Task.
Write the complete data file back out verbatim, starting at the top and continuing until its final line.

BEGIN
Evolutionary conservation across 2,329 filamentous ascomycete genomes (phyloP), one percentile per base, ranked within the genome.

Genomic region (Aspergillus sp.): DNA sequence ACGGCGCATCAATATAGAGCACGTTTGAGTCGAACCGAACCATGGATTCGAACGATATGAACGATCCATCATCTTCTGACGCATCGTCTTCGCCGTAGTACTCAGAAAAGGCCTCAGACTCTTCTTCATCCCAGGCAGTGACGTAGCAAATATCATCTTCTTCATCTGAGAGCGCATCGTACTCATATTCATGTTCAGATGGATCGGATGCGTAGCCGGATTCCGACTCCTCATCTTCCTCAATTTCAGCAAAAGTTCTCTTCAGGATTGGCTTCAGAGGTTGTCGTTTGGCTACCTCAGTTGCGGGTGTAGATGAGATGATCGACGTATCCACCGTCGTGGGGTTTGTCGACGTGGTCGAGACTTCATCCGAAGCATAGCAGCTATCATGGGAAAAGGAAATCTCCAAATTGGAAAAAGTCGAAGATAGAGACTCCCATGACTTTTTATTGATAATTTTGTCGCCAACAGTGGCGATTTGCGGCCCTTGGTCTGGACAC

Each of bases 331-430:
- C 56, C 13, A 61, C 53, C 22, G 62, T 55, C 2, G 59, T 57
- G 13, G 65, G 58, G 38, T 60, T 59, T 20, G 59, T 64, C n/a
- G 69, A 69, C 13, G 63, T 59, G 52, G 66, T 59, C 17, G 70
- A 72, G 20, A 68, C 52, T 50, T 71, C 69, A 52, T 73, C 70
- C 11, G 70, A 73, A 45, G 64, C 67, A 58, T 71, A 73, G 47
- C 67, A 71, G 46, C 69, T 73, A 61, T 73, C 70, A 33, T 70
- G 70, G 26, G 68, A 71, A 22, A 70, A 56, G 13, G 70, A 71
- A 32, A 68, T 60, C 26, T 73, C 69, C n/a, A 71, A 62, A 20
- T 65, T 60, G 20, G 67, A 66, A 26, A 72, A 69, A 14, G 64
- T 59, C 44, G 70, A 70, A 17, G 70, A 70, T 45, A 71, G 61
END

Evolutionary conservation across 2,329 filamentous ascomycete genomes (phyloP), one percentile per base, ranked within the genome.

Genomic region (Aspergillus sp.): DNA sequence ACGGCGCATCAATATAGAGCACGTTTGAGTCGAACCGAACCATGGATTCGAACGATATGAACGATCCATCATCTTCTGACGCATCGTCTTCGCCGTAGTACTCAGAAAAGGCCTCAGACTCTTCTTCATCCCAGGCAGTGACGTAGCAAATATCATCTTCTTCATCTGAGAGCGCATCGTACTCATATTCATGTTCAGATGGATCGGATGCGTAGCCGGATTCCGACTCCTCATCTTCCTCAATTTCAGCAAAAGTTCTCTTCAGGATTGGCTTCAGAGGTTGTCGTTTGGCTACCTCAGTTGCGGGTGTAGATGAGATGATCGACGTATCCACCGTCGTGGGGTTTGTCGACGTGGTCGAGACTTCATCCGAAGCATAGCAGCTATCATGGGAAAAGGAAATCTCCAAATTGGAAAAAGTCGAAGATAGAGACTCCCATGACTTTTTATTGATAATTTTGTCGCCAACAGTGGCGATTTGCGGCCCTTGGTCTGGACAC

Each of bases 331-430:
- C 56, C 13, A 61, C 53, C 22, G 62, T 55, C 2, G 59, T 57
- G 13, G 65, G 58, G 38, T 60, T 59, T 20, G 59, T 64, C n/a
- G 69, A 69, C 13, G 63, T 59, G 52, G 66, T 59, C 17, G 70
- A 72, G 20, A 68, C 52, T 50, T 71, C 69, A 52, T 73, C 70
- C 11, G 70, A 73, A 45, G 64, C 67, A 58, T 71, A 73, G 47
- C 67, A 71, G 46, C 69, T 73, A 61, T 73, C 70, A 33, T 70
- G 70, G 26, G 68, A 71, A 22, A 70, A 56, G 13, G 70, A 71
- A 32, A 68, T 60, C 26, T 73, C 69, C n/a, A 71, A 62, A 20
- T 65, T 60, G 20, G 67, A 66, A 26, A 72, A 69, A 14, G 64
- T 59, C 44, G 70, A 70, A 17, G 70, A 70, T 45, A 71, G 61